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The protective role of vitamin C in the management of COVID-19: A Review



The outbreak of coronavirus infectious disease-2019 (COVID-19) is globally deemed a significant threat to human life. Researchers are searching for prevention strategies, mitigation interventions, and potential therapeutics that may reduce the infection’s severity. One such means that is highly being talked in online and in social media is vitamin C.

Main text

Vitamin C is a robust antioxidant that boosts the immune system of the human body. It helps in normal neutrophil function, scavenging of oxidative species, regeneration of vitamin E, modulation of signaling pathways, activation of pro-inflammatory transcription factors, activation of the signaling cascade, regulation of inflammatory mediators, and phagocytosis and increases neutrophil motility to the site of infection. All of these immunological functions are required for the prevention of COVID-19 infection.


Considering the role of vitamin C, it would be imperative to administrate vitamin C for the management of severe COVID-19. However, there is no specific clinical data available to confirm the use of vitamin C in the current pandemic.


Vitamin C or ascorbic acid or ascorbate is an inevitable cofactor for mediating countless enzymatic reactions that are accountable for numerous biological activities. It is deemed a robust antioxidant with strong anti-inflammatory and anti-microbial actions [1]. It possesses a wide range of biochemical and biological actions like antioxidant, phagocytosis, neutrophil chemotaxis, microbial clearance, and immunomodulatory, antiviral, and anti-inflammatory effects [2, 3] and improves natural killer cell and T cell proliferation [4]. Besides, vitamin C is required for the synthesis of nor-adrenaline [5], catecholamine [6], and adrenal steroids [7]. It also acts as a cofactor for peptidyl-glycine alpha-amidating monooxygenase that is needed for vasopressin’s endogenous synthesis [8]. Pre-operative administration of vitamin C reduces etomidate-induced adrenal suppression [9]. It has been extensively used to manage critically ill patients [10]. In addition, vitamin C enhances the immune system via several pathways, such as provoking the response of T lymphocytes, augmenting the activity of lymphocytes and phagocytes, increasing interferon levels [11], and scavenging reactive oxygen species (ROS) [12].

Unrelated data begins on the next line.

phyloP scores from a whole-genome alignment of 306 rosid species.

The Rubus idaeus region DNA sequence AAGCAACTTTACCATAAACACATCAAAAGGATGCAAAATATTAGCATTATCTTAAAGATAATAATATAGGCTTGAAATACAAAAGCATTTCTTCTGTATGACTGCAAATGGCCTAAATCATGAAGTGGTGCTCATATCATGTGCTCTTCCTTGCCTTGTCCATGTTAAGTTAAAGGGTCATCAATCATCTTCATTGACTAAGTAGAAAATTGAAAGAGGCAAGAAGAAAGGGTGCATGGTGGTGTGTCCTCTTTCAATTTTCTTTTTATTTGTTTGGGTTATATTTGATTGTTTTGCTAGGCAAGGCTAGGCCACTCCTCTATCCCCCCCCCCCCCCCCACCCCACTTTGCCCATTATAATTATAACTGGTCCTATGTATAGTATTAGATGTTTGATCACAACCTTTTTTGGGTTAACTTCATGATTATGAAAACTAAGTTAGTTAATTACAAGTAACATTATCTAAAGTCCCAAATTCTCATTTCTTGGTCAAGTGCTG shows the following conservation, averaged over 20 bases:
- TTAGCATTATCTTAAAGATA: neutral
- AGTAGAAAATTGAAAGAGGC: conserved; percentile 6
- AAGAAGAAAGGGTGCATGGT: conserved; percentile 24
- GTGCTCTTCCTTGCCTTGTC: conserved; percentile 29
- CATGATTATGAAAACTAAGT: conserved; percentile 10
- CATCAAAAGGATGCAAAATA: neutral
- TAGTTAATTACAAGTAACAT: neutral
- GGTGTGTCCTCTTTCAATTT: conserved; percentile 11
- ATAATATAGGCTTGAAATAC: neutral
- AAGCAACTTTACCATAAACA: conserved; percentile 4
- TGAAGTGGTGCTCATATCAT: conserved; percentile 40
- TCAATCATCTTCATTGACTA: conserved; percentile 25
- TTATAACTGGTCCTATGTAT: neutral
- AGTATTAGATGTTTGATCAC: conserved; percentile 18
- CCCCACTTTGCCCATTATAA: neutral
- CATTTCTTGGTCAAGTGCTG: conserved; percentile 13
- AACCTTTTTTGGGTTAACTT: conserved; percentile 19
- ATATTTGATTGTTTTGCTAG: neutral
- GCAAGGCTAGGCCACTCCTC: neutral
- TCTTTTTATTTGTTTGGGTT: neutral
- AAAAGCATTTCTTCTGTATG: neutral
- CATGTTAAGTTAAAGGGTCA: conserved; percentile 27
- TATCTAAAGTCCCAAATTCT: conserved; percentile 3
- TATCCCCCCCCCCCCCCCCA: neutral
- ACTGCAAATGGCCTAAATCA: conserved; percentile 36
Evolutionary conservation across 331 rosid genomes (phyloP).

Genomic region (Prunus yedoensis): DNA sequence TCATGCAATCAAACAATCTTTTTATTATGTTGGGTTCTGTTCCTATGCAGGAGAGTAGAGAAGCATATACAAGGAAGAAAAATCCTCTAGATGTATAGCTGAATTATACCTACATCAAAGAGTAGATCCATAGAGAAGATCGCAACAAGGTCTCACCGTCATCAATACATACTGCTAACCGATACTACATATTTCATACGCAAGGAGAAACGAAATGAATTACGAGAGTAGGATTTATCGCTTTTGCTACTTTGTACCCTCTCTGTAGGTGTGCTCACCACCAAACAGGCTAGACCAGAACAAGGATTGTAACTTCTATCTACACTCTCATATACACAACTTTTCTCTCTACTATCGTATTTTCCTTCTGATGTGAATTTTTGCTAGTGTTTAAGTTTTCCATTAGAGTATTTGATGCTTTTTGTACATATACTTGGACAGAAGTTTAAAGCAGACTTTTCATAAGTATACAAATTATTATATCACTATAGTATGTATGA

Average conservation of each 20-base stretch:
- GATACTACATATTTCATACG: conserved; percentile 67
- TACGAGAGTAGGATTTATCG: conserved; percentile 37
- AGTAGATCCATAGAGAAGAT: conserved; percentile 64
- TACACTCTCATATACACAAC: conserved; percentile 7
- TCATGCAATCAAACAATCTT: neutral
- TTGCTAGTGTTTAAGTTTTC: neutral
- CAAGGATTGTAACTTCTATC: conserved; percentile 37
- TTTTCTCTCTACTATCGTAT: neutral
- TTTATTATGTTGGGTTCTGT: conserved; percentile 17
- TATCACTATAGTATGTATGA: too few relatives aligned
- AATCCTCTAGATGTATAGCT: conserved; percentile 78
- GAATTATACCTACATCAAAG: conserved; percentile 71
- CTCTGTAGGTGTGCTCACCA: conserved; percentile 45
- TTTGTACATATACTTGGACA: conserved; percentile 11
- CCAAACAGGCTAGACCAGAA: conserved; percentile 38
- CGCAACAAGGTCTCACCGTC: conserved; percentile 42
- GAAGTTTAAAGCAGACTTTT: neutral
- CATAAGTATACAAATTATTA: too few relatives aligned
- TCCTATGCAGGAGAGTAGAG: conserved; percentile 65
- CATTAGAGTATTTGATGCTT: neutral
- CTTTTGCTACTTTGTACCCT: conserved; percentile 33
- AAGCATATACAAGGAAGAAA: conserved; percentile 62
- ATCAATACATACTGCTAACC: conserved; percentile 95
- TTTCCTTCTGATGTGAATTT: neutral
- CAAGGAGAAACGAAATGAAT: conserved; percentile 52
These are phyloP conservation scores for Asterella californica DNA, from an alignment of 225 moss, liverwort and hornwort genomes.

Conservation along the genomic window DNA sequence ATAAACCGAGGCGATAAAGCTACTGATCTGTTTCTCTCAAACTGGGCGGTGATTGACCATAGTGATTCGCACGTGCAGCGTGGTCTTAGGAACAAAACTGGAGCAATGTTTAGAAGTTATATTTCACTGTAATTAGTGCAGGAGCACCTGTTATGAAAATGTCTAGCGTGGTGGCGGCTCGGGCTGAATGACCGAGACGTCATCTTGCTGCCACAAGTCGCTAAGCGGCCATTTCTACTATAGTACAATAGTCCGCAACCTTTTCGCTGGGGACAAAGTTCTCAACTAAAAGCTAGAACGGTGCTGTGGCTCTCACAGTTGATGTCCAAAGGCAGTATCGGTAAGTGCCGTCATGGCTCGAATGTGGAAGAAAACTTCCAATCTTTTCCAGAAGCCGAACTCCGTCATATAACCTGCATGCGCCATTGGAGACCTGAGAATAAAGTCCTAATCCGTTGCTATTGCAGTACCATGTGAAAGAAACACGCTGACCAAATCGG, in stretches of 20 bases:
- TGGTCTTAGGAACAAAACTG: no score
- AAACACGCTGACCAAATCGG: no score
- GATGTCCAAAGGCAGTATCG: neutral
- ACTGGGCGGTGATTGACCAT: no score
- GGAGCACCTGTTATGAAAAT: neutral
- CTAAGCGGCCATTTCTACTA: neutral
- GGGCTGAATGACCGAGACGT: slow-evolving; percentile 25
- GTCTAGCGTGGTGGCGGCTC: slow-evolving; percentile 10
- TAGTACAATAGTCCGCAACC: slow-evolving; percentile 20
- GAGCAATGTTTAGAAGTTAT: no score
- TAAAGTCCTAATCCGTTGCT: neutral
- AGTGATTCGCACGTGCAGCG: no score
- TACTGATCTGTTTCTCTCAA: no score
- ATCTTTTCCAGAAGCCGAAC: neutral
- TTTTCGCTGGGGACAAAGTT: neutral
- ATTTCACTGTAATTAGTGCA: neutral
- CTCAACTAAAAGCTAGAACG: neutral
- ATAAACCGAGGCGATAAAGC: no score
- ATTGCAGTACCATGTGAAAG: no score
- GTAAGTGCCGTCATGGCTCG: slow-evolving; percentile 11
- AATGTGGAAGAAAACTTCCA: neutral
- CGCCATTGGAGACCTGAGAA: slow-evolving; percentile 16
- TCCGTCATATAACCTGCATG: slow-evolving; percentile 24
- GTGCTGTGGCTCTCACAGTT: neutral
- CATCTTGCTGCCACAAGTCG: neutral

The severe acute respiratory syndrome coronavirus 2 (SARS-CoV-2) is now deemed as the global health burden [13]. The World Health Organization (WHO) announced COVID-19 as a global pandemic on 11 March 2020 [14]. As of 2 August 2021, over 199.02 million confirmed cases had been identified and more than 4.24 million people died of COVID-19 [15]. All ages people are affected by this virus, and elderly patients with comorbidities are getting severely ill, even death [14]. The symptoms are usually noticed between 2 and 14 days of coronavirus infection and include fever, cough, and shortness of breath [16, 17]. Acute respiratory distress syndrome (ARDS), septic shock, sepsis, heart failure, and viral pneumonia are the most common complications in severe cases [18]. Viral pneumonia with severe acute respiratory failure may lead to death [19]. Besides, multiple organ dysfunctions may provoke cytokine storms and uncontrolled acute inflammation [20, 21].

The Strategic Advisory Group of Experts (SAGE) on immunization of WHO has recommended several COVID vaccines like Astrazeneca, Sinopharm, Pfizer, Moderna, Covax, etc., to bring out the current pandemic under control [22]. It is found that people are getting infected even after taking the vaccine and various adverse effects are noticed following vaccination [23]. So, the questions arise about the safety and efficacy of COVID vaccines. In this hectic condition, social distancing; self-quarantine or home quarantine; hygiene practices such as mouth and nose covering during sneezing, coughing, and cooking; and sustaining a strong immune system are the best measures to impede the spread of COVID-19 infection [16, 24].

Despite there is no detailed clinical record for safe and effective antiviral drugs, some antiviral drugs that target the molecular pathways of COVID-19 have been used throughout the globe [25]. Among them, the only remdesivir has exhibited to be safe and effective in reducing the time to release of hospitalized COVID-19 patients [26]. The use of corticosteroids can only be considered for acute COVID-19 pneumonia patients for the short term to prevent disease advancement toward a severe form [27]. The extensively used chloroquine and hydroxychloroquine have revealed mixed outcomes in several studies and may be harmful owing to cardiac toxicity [28, 29]. So, we should adopt varying levels of protection against the COVID-19 pandemic. In this context, vitamin C may have positive outcomes on this acute viral infection. Moreover, vitamin C may alter susceptibility to respiratory tract infections by promoting coronavirus resistance [14, 30]. In fact, vitamin C-deficient people are prehensile to severe respiratory infections [3, 31], and supplementation with vitamin C may reduce this infection [31]. Therefore, the intervention to use vitamin C to treat COVID-19 infection is not worth surprising. However, in this review, we will outline the possible role of vitamin C supplementation to minimize COVID-19 pandemic complications.